Notes on Instant File Initialization and Running Scripts on Multiple Servers


Instant File Initialization (IFI)

IFI can be a useful performance booster if you’re in an environment where your database files grow regularly, although there’s an argument that if that happens regularly, you should grow them massively up front in a controlled out-of-hours way, rather than doing it piecemeal, but that’s a discussion for another time.

What normally happens when a file grows is that space is allocated to the file and then filled with zeroes. With IFI, however, that last step is omitted, allowing for files to be created and resized significantly more quickly. This applies to SQL Server Database Data files, not transaction log files. Note that there is self-contradictory information on the MSDN reference pag e for this as on 2015-11-02:

Configuring IFI Manually

To configure IFI manually, you heed to look in the “Local Security Policy” tool – Start->Run “secpol.msc”. In the treeview on the left, go to Security Settings -> Local Policies -> User Rights Assignment.

In the listview on the right, go to “Perform Volume Maintenance Tasks”, double click, and add the user that runs the SQL Server service.

Easy enough, for one server. What if you’ve got many?

Multiple servers

What if you’ve got many servers to deal with? Well, you could do them one at a time, going through the whole log in, fire up secpol, rummage around, find out the user ID for SQL Service, and give it the right rights rigmarole, but that would be a real pain in the backside.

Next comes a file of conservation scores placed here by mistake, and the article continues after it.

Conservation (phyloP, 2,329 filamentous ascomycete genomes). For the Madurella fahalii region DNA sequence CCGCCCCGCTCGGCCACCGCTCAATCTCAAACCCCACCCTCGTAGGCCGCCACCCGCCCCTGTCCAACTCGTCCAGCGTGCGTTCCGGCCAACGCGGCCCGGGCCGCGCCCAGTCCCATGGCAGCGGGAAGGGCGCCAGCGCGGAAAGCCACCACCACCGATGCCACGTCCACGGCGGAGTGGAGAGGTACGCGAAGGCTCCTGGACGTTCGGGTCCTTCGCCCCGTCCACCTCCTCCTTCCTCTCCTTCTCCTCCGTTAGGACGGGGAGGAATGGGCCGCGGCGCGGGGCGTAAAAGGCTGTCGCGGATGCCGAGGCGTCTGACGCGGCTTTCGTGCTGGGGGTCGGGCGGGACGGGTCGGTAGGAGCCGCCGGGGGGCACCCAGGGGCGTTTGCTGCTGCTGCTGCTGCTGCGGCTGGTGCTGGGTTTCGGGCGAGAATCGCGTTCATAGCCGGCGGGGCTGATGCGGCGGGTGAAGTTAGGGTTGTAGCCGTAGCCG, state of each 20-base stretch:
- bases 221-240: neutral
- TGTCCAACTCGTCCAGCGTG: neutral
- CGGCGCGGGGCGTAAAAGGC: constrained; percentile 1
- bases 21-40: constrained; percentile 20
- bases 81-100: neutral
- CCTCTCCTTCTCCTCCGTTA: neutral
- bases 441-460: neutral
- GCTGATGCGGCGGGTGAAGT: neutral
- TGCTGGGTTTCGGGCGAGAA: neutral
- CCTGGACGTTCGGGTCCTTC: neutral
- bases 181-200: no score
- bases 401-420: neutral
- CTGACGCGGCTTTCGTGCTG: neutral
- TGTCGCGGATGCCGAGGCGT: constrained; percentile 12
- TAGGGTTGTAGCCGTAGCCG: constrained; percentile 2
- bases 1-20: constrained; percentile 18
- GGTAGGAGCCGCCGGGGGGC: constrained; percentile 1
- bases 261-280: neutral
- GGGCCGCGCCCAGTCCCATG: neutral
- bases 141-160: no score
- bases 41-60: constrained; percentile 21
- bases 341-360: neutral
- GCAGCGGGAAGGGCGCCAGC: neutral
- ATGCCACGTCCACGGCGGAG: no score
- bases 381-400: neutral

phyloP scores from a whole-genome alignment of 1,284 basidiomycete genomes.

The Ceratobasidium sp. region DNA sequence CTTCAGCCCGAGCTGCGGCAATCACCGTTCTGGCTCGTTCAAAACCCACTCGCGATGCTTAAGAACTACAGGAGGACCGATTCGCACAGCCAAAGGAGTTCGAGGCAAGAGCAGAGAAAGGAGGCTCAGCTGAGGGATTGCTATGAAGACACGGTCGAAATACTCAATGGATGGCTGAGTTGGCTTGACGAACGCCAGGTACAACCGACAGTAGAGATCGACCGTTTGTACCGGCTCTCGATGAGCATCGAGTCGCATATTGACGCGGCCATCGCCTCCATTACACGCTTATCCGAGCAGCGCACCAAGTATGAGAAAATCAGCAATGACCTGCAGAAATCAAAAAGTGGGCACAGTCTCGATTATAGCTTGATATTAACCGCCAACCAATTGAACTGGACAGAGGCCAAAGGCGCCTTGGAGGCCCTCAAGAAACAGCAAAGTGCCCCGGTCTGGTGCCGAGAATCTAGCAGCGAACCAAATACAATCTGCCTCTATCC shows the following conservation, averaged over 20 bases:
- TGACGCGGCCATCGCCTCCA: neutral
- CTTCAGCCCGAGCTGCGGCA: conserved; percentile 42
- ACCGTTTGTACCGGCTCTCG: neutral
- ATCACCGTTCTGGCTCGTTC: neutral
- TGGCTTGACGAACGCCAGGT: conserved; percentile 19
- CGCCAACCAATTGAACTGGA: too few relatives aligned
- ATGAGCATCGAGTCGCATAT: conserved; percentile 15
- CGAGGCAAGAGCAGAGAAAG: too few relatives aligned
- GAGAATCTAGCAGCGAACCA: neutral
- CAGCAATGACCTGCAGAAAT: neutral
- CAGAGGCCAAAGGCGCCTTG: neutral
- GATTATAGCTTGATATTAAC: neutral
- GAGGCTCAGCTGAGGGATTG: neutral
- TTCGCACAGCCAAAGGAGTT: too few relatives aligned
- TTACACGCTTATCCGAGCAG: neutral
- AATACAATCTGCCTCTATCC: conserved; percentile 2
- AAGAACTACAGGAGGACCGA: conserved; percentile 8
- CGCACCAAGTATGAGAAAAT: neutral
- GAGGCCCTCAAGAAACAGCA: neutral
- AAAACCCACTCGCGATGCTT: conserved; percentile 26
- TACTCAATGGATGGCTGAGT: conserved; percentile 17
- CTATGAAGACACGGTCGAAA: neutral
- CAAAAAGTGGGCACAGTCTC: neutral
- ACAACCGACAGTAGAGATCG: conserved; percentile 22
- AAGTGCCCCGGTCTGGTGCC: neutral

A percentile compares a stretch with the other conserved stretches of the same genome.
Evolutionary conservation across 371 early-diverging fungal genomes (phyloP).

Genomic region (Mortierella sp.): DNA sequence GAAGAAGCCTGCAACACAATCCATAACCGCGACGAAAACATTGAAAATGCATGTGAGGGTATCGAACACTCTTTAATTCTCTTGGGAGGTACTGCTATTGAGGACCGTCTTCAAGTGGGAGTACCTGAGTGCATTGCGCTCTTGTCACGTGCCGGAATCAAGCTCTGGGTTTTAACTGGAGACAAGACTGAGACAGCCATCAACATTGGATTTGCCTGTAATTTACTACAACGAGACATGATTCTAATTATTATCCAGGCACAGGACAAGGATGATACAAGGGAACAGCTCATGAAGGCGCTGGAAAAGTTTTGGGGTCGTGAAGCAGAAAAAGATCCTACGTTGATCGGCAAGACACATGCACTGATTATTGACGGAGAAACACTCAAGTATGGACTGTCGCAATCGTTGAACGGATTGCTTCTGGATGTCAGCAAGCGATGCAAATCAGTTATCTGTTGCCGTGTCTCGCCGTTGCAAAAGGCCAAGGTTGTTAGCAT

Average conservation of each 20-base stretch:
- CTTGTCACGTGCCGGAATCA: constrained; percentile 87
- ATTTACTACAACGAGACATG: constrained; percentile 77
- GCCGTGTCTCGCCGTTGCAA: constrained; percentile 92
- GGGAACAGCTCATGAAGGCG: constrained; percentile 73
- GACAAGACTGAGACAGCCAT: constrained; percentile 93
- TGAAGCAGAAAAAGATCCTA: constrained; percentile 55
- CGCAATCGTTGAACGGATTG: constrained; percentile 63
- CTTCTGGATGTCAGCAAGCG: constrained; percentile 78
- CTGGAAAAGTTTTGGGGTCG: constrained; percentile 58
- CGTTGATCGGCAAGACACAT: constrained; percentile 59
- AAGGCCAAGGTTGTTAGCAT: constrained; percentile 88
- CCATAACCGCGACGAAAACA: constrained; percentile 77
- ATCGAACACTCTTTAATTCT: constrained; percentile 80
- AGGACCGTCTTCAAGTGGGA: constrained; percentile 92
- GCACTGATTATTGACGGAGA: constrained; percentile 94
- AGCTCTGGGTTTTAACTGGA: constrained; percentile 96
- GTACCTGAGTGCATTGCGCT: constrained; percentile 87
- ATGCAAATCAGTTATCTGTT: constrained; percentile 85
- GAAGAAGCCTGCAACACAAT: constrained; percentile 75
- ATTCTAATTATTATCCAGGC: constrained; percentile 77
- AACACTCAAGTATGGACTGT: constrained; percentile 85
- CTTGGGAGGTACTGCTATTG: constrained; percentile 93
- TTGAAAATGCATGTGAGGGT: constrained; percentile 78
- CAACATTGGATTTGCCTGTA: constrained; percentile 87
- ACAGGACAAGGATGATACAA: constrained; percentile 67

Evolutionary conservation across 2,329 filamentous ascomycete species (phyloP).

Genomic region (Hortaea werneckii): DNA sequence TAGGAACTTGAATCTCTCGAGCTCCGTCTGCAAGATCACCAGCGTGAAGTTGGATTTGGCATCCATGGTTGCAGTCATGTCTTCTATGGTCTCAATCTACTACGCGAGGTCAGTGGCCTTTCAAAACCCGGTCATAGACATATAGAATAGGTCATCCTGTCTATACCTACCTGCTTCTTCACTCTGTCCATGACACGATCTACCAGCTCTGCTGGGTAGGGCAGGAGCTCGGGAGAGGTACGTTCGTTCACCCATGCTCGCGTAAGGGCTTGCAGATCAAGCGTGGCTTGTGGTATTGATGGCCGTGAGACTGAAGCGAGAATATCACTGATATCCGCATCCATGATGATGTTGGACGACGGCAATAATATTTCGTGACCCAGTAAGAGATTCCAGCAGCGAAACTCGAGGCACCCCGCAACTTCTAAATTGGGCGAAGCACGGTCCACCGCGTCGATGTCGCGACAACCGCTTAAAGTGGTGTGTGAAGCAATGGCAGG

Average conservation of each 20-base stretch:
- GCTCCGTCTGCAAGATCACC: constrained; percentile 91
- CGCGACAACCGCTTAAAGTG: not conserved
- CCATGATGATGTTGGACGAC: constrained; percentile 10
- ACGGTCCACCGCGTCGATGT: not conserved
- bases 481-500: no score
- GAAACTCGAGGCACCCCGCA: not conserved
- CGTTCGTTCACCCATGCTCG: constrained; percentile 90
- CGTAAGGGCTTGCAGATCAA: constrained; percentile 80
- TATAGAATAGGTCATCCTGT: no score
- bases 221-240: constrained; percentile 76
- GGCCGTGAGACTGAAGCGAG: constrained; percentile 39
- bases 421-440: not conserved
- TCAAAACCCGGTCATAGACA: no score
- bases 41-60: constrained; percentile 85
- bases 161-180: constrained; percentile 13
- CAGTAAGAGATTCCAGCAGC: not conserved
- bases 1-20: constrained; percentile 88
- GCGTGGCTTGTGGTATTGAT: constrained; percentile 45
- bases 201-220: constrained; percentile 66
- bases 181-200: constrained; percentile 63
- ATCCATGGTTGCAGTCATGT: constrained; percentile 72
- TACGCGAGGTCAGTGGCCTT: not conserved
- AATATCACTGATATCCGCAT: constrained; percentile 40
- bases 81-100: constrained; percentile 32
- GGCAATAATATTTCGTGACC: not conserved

What you should do is have this as part of your build script (what do you mean, you’re not doing scripted deployments?), and Mike Fal demonstrates this in this blog post on Powershell and Automating SQL Server Builds .

What if you don’t use the same service account for each server? Or what if you don’t trust the guy who set the servers up to have used the same user ID? Then you’ll need to detect the service account being used by the SQL Server service, and for that, I’m indebted to the partial script in The Scripting Guy’s post on finding service accounts with Powershell .

As for the whole “looping round all the servers” bit, well, I’ll leave that to you. In my case, I have an Azure environment wherein all the SQL Servers (and only the SQL Servers) have a name that matches the pattern “*SQLSRV*”, so I can use the Get-AzureVM method, and a bit of a lashed-together script to loop through and create remote sessions on each server.

The final script $SQLServers = get-azureVM | where-object {$ -like '*SQL*'}$UserName = '<<admin user name>>'$UserDomain = '<<domain name>>'$UserPassword = '<<admin user password>>'$UserFullName = $UserDomain + '/' + $UserName$UserCred = New-Object -TypeName System.Management.Automation.PSCredential ` -ArgumentList $UserFullName, ` (ConvertTo-SecureString -String $UserPassword -AsPlainText -Force)$so = New-PSSessionOption -SkipCACheck -SkipCNCheck$SQLServers | ForEach-Object -Process {$SQLServer = $_$s = New-PSSession -ComputerName $SQLServer.Name -UseSSL -SessionOption $so -Cred $UserCredInvoke-Command -Session $s -scriptblock {#Configure Instant File Initialization – from MikeFal$svcaccount = (get-wmiobject win32_service | where-object {$_.Name -ilike 'MSSQLSERVER'} ).startname #This bit from Scripting Guysecedit /export /areas USER_RIGHTS /cfg C:/Source/templocalsec.cfg$privline = Get-Content C:/Source/templocalsec.cfg | Select-String 'SeManageVolumePrivilege'(Get-Content C:/Source/templocalsec.cfg).Replace($privline,"$privline,$svcaccount") | Out-File C:/Source/newlocalsec.cfgsecedit /configure /db secedit.sdb /cfg C:/Source/newlocalsec.cfg}}

Yes, I know, there are some weaknesses here – no error handling, should get User Credentials in a more secure manner, but this is a quick one-off hack. Make sure you know what you’re doing before you run it. Back your environment up, check your will is up to date, and don’t drink and drive.